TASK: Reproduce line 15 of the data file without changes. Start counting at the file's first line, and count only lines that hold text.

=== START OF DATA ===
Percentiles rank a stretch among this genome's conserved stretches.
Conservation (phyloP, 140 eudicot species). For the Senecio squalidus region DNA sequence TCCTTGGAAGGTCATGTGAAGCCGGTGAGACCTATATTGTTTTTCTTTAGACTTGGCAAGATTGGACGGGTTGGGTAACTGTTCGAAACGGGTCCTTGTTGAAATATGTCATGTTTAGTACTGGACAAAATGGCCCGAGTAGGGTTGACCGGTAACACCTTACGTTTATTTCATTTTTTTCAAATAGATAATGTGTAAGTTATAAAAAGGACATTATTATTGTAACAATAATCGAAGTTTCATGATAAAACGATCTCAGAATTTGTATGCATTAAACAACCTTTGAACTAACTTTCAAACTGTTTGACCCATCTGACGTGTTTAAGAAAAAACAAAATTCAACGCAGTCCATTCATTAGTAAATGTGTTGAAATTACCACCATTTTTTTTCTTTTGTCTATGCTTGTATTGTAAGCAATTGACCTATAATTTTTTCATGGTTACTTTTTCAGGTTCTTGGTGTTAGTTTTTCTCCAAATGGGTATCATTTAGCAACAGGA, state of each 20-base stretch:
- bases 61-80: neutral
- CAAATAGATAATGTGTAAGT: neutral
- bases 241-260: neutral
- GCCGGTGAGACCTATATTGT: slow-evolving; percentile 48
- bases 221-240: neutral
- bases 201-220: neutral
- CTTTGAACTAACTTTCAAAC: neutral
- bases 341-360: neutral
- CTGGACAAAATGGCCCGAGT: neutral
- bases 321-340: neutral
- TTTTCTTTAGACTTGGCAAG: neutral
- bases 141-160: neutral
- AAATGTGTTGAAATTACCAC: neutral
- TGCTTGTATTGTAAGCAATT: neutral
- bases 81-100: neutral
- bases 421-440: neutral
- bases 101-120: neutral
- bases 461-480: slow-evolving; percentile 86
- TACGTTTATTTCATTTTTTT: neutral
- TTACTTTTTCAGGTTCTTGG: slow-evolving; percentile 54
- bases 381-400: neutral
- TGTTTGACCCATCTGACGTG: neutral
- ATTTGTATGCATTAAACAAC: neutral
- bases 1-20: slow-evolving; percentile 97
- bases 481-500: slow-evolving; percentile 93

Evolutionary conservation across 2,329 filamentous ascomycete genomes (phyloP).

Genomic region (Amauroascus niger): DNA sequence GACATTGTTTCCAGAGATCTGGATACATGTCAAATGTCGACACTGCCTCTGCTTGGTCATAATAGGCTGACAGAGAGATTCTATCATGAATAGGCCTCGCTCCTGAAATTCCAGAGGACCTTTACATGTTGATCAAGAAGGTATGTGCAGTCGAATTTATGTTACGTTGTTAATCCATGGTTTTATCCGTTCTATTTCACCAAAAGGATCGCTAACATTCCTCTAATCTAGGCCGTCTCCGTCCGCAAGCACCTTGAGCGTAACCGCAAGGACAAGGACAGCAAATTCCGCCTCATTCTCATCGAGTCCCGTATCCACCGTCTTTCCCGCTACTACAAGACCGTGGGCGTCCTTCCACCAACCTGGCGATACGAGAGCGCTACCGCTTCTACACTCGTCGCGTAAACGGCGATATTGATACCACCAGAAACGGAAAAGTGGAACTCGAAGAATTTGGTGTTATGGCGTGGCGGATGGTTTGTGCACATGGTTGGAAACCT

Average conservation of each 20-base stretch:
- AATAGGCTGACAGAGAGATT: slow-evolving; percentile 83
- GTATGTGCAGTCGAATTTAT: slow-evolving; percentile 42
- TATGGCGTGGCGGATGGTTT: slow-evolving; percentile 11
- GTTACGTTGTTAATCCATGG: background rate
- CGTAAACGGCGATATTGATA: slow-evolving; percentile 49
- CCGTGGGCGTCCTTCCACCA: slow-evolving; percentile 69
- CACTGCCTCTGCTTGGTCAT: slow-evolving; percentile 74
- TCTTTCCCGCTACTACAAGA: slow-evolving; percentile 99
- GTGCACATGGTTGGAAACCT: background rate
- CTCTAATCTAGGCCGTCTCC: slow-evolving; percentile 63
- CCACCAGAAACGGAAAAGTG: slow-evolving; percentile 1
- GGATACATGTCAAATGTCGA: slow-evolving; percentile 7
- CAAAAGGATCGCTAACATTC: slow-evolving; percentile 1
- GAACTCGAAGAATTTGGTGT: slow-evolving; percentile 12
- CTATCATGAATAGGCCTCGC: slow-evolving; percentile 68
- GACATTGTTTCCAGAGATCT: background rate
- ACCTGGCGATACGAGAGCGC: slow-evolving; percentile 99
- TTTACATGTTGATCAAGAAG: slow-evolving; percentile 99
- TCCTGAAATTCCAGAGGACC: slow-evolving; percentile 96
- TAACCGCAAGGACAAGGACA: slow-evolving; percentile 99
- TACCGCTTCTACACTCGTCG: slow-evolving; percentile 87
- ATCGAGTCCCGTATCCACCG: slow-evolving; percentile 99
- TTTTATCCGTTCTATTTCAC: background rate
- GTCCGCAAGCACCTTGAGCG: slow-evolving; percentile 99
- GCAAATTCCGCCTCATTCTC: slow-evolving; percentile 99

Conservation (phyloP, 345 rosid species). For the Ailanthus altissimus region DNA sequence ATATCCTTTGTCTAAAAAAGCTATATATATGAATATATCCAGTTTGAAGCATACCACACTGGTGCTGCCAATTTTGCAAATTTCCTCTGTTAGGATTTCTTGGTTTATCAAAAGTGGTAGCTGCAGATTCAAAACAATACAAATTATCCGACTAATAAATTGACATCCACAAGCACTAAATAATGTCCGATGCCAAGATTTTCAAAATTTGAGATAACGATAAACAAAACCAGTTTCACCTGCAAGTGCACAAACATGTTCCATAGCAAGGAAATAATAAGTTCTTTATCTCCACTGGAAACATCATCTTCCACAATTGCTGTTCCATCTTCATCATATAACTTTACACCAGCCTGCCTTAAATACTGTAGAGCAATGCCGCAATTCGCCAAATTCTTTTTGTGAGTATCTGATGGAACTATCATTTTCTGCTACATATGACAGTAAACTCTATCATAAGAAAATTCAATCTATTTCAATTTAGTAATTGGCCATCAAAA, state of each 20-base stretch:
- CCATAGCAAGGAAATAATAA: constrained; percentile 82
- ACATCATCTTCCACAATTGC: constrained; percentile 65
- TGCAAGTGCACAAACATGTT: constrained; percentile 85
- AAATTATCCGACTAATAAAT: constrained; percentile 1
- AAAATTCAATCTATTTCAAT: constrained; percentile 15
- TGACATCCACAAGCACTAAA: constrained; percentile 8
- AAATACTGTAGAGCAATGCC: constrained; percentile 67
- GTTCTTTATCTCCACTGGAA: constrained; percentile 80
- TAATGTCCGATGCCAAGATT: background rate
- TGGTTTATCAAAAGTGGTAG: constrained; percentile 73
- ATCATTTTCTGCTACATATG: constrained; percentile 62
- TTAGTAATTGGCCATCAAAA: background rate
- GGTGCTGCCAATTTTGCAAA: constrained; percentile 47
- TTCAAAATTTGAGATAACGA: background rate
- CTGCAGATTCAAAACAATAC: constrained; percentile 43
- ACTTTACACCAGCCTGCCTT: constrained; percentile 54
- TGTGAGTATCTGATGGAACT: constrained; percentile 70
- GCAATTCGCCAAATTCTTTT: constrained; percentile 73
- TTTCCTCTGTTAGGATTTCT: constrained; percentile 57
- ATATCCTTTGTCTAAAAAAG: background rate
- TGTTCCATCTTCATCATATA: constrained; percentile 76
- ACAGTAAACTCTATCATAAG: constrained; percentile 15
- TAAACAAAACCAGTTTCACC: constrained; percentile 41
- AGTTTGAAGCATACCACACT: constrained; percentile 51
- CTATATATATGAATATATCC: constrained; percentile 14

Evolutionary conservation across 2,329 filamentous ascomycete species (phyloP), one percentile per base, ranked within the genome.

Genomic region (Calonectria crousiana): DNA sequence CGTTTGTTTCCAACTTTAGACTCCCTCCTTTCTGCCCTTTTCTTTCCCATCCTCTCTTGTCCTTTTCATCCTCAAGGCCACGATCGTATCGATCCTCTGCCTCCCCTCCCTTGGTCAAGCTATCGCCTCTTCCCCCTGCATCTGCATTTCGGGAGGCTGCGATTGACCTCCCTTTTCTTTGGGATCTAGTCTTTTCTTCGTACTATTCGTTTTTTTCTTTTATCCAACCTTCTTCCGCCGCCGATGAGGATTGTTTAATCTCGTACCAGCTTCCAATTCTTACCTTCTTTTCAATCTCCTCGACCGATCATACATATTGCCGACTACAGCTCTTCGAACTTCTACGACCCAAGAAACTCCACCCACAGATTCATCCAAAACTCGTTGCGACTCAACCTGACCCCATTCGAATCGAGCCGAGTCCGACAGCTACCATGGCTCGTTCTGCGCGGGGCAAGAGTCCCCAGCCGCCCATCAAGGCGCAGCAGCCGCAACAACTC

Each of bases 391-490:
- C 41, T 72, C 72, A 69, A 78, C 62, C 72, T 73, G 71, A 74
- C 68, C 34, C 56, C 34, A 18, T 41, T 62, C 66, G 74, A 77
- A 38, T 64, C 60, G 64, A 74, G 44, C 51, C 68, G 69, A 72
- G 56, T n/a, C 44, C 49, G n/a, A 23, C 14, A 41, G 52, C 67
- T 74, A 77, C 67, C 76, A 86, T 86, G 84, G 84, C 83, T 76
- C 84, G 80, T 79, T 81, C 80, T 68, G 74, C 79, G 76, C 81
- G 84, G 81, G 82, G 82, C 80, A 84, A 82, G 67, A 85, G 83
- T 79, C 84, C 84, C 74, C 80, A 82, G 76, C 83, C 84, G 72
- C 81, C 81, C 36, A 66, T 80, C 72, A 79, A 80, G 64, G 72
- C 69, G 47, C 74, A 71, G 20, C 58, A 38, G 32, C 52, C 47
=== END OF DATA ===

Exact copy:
- AAATGTGTTGAAATTACCAC: neutral